Former South African intelligence agent, Andre Pienaar, has been cited in an extensive investigation by BBC journalists into bids for the Pentagon’s $R10 billion Jedi Contract project aimed at storing sensitive military and other information on a single cloud.
Pienaar was exposed in court transcripts in the Zuma “spy tapes” saga as the mysterious “Luciano” who allegedly leaked illegal National Intelligence Agency recordings of conversations between then Scorpions boss, Leonard McCarthy, and former NPA boss, Bulelani Ngcuka.
The leak ultimately led to the initial withdrawal of charges of fraud and corruption against former President Jacob Zuma.
The BBC’s Ruth Clegg and Manveen Rana, have linked Pienaar to Russian oligarch and Kremlin insider, Viktor Vekselberg, who is named on the US sanctions list for his close ties to the president, Vladimir Putin.
Pienaar, according to his own biography, “started his career at Kroll Inc in 1996 where he became the youngest managing director”. In 2004, he founded G3, “an international consulting firm that advises global companies and international law firms on cybersecurity.”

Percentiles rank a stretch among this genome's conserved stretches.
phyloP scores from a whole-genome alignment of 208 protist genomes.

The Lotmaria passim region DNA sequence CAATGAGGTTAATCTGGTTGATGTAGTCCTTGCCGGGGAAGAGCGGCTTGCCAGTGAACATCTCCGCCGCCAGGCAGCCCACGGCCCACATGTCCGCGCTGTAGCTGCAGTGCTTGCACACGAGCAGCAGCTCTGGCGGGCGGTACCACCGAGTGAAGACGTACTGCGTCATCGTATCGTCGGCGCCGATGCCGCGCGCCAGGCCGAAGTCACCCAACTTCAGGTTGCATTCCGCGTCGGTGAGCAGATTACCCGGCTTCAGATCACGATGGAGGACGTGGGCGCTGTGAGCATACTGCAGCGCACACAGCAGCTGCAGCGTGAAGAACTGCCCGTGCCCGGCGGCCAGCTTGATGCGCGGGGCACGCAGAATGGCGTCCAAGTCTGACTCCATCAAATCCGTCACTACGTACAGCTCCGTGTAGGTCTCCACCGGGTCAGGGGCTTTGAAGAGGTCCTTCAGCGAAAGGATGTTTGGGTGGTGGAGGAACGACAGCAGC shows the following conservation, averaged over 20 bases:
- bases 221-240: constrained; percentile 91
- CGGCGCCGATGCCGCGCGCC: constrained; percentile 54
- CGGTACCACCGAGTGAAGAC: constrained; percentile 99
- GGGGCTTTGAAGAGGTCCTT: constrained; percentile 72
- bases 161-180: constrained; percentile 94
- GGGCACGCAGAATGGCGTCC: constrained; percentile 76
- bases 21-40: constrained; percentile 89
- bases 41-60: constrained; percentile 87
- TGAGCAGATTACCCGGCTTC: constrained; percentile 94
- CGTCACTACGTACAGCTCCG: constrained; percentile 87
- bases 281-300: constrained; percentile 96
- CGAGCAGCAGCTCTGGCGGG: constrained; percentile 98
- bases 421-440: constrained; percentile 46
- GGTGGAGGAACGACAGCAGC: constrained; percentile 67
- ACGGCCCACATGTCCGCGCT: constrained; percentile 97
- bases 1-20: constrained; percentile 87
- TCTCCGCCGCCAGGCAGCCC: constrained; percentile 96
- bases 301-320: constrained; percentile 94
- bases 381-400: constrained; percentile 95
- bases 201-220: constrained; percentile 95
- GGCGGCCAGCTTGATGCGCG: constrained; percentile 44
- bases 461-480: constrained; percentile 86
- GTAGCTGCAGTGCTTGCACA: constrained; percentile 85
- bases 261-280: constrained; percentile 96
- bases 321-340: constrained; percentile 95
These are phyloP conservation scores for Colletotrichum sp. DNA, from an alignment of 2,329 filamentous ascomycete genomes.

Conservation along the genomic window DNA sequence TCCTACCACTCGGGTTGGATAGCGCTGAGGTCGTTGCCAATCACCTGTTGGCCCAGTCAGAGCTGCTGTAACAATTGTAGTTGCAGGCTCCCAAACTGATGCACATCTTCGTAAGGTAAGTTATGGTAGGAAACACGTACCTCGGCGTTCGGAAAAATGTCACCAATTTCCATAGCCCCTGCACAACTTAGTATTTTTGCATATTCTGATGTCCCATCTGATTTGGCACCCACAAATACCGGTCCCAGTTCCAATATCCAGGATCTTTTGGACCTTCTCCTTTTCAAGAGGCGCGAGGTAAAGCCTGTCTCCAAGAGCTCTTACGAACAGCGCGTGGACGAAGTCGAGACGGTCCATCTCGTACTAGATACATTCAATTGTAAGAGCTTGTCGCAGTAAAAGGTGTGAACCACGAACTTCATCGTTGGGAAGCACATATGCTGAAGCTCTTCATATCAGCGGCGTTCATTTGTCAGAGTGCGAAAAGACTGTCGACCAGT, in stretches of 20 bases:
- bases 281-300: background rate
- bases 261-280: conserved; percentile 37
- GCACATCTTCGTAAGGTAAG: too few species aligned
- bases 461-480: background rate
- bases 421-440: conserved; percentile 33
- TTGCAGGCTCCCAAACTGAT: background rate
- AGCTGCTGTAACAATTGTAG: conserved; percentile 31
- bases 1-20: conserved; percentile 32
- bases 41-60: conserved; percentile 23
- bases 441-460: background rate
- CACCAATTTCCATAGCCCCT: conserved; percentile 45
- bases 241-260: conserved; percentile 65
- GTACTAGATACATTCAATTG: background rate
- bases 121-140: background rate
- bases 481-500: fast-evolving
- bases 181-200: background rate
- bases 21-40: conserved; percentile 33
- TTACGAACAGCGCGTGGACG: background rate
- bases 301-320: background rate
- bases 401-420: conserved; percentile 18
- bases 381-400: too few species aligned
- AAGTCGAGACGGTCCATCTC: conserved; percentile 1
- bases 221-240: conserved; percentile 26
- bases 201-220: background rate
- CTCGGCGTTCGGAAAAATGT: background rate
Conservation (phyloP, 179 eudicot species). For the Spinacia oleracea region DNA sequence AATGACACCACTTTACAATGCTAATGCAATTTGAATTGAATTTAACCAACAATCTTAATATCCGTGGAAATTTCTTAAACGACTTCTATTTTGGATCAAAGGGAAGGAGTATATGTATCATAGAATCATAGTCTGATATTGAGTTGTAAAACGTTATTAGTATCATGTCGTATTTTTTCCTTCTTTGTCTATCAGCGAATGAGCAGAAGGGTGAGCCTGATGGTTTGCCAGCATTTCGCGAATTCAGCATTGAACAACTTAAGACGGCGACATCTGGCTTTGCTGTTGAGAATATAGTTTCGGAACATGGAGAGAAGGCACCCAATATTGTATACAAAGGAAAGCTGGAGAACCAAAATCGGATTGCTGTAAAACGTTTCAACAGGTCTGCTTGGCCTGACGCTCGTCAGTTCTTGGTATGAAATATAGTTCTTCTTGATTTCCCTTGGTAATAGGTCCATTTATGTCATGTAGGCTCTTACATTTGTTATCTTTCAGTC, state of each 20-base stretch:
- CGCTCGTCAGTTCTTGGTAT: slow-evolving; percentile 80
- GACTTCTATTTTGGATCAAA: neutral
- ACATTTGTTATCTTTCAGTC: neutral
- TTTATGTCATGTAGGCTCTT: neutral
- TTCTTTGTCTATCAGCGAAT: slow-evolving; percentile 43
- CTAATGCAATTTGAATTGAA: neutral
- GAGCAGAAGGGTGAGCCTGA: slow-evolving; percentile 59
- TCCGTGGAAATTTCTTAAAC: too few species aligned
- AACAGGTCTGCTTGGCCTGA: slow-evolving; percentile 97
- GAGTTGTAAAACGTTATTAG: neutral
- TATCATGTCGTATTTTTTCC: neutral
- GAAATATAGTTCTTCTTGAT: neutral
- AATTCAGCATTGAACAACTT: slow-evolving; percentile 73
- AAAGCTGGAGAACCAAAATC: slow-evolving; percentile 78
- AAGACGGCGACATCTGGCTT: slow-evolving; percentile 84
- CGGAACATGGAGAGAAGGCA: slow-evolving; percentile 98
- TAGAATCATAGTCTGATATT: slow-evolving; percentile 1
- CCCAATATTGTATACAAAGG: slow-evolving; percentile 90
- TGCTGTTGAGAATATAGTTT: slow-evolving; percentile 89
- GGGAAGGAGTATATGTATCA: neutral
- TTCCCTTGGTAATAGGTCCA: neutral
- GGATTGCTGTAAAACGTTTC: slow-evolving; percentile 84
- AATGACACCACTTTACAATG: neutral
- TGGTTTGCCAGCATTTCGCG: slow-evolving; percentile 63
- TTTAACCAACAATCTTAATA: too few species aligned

Around 2013 Pienaar sold G3 to Swedish private equity firm, Kinnevik. In January 2018 one of Pienaar’s other companies, ITC Secure, bought the G3 Cyber Security “practice” component of the G3 group from G3 and Kinnevik.
In November 2016, C5 Capital acquired ITC Secure for £24 million.
Pienaar, who has been highly successful cornering this lucrative and sensitive market, said the January 2018 deal rendered ITC as “a leader in providing cyber security services and trusted advice to businesses across all sectors. Our experts are able to deliver strategic guidance to private clients and private equity groups worldwide”.
Back in 2014, when the “spy tapes” transcripts were released, Pienaar was named on page 26 as “a private intelligence operative close to Mbeki”. Pienaar has since been associated with ANC presidential hopeful, Nkosazana Dlamini Zuma, and is a council member of her African Union Foundation, which he helped set up in 2015.
While the AU Foundation claims that its aim is “to mobilise resources in support of the African Union’s vision of an integrated, people-centred and prosperous Africa, at peace with itself and taking its rightful place in the world”, it appears not much has been achieved in its three years of existence.
Pienaar is described on the AU Foundation website as “a private investor in specialist areas of technology. He is a founder of C5 Capital Limited. He is a trustee of several African charities.”
Daily Maverick inquiries and emails to the AU Foundation for a report-back on its work have been met with silence for several months.